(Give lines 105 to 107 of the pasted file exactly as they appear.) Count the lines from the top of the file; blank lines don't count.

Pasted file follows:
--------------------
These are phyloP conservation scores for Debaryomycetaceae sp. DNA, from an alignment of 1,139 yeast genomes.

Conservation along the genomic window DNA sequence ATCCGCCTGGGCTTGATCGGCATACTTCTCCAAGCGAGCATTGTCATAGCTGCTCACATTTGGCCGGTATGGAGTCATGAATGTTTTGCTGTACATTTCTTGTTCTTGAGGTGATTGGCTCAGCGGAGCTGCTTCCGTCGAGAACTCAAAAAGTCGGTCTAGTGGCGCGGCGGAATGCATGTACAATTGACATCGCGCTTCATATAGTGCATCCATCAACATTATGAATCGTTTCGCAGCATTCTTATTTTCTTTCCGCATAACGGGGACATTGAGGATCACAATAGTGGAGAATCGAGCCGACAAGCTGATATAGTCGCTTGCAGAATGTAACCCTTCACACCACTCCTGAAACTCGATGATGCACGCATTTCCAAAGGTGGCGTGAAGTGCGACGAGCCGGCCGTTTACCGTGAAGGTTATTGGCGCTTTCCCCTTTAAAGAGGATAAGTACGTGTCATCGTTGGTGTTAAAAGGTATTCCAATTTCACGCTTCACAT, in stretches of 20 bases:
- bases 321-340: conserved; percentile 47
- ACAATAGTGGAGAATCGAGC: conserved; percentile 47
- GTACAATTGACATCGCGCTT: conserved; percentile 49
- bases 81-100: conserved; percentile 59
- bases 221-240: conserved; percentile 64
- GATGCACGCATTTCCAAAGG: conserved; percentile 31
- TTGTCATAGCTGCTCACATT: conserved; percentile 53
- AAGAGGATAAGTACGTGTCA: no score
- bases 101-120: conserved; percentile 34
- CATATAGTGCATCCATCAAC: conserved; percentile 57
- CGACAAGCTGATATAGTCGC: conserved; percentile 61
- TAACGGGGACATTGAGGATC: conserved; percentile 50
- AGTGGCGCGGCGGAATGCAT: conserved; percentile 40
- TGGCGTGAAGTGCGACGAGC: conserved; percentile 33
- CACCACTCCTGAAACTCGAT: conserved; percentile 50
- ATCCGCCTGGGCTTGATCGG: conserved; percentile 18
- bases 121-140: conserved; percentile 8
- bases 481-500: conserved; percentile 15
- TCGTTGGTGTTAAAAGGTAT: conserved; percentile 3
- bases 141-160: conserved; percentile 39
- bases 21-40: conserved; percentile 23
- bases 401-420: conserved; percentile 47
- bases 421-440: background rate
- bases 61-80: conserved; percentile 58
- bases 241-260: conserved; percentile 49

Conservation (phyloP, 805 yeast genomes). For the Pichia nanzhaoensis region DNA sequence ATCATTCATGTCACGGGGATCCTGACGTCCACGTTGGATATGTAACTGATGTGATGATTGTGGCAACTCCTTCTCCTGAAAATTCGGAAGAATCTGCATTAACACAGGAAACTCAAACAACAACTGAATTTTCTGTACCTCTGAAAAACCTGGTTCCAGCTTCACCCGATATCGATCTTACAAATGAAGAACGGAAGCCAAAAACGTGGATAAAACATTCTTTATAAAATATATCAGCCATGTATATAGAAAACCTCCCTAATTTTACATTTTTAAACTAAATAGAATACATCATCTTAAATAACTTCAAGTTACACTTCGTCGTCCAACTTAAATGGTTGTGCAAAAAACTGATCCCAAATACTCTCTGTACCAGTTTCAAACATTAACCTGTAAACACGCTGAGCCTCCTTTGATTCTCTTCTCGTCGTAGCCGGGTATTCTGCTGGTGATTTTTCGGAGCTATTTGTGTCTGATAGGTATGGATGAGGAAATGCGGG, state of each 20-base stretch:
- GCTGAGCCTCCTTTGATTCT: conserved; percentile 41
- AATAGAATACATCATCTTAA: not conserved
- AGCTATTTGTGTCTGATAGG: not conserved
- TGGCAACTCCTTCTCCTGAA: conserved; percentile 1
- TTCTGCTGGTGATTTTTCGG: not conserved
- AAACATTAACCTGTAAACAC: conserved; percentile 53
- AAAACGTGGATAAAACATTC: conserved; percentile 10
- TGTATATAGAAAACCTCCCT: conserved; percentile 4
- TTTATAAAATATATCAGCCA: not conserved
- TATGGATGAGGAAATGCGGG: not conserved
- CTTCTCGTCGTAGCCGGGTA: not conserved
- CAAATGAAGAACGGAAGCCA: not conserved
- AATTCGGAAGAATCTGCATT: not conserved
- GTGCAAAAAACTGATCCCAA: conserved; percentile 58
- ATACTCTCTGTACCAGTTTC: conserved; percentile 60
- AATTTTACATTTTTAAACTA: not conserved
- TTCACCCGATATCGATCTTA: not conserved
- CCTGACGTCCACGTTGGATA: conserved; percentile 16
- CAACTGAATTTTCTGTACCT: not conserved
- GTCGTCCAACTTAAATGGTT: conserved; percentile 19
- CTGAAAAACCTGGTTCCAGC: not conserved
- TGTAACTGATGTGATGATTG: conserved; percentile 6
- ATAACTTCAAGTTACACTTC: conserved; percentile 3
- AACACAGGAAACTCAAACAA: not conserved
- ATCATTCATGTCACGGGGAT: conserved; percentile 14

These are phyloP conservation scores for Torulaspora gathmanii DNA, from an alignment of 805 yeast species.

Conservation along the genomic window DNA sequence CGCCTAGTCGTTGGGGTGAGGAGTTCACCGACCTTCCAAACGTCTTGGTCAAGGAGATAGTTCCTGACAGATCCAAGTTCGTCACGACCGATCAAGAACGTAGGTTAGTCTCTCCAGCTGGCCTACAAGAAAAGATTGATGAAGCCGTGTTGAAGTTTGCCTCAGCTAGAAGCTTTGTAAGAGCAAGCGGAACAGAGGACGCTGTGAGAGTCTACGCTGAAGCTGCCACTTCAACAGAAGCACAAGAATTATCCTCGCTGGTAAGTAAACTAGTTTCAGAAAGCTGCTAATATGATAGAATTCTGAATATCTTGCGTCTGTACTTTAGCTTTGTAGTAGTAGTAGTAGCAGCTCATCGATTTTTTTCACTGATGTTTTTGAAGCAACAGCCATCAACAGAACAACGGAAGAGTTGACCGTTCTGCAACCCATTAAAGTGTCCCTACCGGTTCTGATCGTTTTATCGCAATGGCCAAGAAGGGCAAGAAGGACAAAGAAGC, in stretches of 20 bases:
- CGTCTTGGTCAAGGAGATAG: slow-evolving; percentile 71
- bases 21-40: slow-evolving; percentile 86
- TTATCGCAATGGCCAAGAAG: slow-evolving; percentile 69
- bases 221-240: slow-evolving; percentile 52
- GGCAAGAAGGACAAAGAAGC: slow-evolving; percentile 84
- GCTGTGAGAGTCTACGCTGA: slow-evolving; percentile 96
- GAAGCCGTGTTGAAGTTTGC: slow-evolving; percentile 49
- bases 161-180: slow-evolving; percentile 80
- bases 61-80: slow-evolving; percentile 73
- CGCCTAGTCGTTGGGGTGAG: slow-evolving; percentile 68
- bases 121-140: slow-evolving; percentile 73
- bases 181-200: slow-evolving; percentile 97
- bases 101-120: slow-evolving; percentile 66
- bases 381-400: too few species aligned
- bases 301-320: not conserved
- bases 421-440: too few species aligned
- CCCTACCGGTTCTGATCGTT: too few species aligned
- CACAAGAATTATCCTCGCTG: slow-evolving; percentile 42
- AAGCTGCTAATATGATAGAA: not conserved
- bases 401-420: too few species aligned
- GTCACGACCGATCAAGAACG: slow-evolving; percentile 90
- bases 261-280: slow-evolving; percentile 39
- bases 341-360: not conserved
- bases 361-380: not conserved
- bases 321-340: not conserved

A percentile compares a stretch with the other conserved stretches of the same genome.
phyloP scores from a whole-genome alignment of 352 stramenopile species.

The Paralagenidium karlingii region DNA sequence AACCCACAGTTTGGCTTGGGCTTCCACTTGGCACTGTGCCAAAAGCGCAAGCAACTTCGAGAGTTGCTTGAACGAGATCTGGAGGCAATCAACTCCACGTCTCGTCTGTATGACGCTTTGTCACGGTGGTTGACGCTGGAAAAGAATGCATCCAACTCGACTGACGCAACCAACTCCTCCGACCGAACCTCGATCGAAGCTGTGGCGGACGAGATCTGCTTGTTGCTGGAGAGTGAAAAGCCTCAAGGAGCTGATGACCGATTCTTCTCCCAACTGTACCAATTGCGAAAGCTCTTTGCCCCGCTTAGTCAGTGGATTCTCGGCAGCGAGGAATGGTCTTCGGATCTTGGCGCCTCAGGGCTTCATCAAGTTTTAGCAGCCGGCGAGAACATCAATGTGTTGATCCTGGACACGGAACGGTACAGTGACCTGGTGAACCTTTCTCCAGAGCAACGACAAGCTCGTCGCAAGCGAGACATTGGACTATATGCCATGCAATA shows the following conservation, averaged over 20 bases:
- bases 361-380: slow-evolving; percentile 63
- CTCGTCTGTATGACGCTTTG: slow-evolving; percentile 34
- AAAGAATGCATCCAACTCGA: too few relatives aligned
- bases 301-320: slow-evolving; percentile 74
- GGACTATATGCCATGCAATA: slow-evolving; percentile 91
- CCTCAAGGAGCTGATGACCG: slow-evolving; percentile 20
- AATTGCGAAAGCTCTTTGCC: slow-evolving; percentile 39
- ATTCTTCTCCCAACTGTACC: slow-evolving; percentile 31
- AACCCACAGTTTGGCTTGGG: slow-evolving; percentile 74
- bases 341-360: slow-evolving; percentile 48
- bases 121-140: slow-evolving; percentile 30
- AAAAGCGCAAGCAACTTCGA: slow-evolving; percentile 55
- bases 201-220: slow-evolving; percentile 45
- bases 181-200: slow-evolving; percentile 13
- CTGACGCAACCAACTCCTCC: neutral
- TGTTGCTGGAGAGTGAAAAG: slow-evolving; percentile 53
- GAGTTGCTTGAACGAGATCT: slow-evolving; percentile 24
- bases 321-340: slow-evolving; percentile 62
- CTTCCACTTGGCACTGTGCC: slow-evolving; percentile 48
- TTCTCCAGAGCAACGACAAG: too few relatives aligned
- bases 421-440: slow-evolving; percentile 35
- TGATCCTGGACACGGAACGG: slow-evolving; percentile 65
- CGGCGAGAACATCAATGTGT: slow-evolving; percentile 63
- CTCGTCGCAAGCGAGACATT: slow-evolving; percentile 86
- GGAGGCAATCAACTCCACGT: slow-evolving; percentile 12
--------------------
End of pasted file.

- TGATCCTGGACACGGAACGG: slow-evolving; percentile 65
- CGGCGAGAACATCAATGTGT: slow-evolving; percentile 63
- CTCGTCGCAAGCGAGACATT: slow-evolving; percentile 86